By Dmitri Prieto
The question posed by Raul Castro – “Who can put the bell on the cat?” – alludes to the courage and decisiveness needed to implement the impending transformation of the Cuban model of socialism.
A wide popular debate has been announced on such transformations, but the guidelines for the immediate future have already been issued by one minister in his respective sector: higher education.
A few weeks ago Granma newspaper reported recent statements made by the Minister of Higher Education, who assumed that post only a few months ago. The official asserted, “Achieving greater political and ideological preparation and improving the educational process is becoming today’s priority for higher education.
This is based on the increase in the enemy’s subversive activities directed against the academic environment, the insufficient preparation of students and educators, and the inadequate structure of degree programs at Municipal University Centers, among other problems.”
The conclusion that the “university is for revolutionaries” will be demonstrated not through a campaign or a purification process, but by shaking up the classrooms with deep and systematic political-ideological work, said Miguel Diaz-Canel Bermudez, a member of the Politburo and the minister of Higher Education.
Another official of that ministry, according to the same source, expressed that in teaching “Professional training prevails above educational development. The challenge lies in situating both at the same level, in which an essential element is the preparation of the teacher, who should bring values to their classroom, in addition to knowledge.”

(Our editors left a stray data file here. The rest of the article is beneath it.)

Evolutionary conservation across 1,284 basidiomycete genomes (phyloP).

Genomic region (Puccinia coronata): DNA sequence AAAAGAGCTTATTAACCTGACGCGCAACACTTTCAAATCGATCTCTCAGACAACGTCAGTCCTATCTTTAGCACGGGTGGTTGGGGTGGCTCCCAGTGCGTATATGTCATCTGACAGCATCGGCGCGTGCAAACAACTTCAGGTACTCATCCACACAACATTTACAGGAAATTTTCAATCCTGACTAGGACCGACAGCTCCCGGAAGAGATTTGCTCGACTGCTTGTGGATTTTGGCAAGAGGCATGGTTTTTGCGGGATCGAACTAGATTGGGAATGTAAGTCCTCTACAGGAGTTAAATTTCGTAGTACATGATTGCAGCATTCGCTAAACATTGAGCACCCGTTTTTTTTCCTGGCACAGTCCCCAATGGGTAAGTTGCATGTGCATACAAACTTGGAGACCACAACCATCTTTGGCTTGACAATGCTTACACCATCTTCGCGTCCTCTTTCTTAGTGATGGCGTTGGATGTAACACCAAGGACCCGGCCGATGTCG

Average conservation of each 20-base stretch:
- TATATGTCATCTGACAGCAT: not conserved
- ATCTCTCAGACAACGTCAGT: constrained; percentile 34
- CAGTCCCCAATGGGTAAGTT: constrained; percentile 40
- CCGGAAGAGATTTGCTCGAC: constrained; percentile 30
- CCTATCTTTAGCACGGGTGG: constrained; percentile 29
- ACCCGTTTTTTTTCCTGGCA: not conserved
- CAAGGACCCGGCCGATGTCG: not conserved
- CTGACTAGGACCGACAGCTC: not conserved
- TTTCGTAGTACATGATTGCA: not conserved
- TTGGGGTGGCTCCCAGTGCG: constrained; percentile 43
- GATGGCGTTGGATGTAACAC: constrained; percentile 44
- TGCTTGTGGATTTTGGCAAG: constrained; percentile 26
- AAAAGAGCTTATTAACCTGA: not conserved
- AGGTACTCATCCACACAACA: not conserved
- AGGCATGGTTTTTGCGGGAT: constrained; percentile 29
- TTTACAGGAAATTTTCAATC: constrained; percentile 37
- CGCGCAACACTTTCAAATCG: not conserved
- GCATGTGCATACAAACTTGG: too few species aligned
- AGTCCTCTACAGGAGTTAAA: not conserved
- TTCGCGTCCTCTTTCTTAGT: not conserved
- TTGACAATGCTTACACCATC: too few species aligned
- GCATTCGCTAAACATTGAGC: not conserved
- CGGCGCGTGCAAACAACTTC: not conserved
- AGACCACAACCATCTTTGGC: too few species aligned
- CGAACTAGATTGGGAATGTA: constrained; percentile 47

As a teacher at a Municipal University, I am perfectly familiar with the problems the officials were referring to. Although these facilities offer the same diplomas as the daytime programs, it has been obvious that the real level of instruction is below that of “conventional” universities.
Among the proposals of the ministry are the carrying out of labor activities (work in agriculture, construction, or sectors related to the students’ specialties) for one month of every academic year (for political-ideological purposes), as well as the institution of entrance exams throughout the entire system so as to admit only those people capable of facing the rigors of higher education.
I’m familiar with both proposals “in the flesh.” With regard to production work, my experience with this wasn’t really so bad, though I question being able to say I acquired “values” in the process.
Sometimes learning to focus your attention on books and research work under the guidance of a good teacher helps you to become more of a professional with a social commitment than working in a potato field. While this latter activity is unquestionably useful (at least when not turned into a mere formalism by ideological bureaucrats), it can wind up being a mere passing experience.
Likewise, entrance exams often evaluate ones memory more than the ability to think. Frankly, I cannot conceive of a revolutionary or a professional who is not endowed with critical judgment, and to achieve such ability it is necessary to exercise the intellect.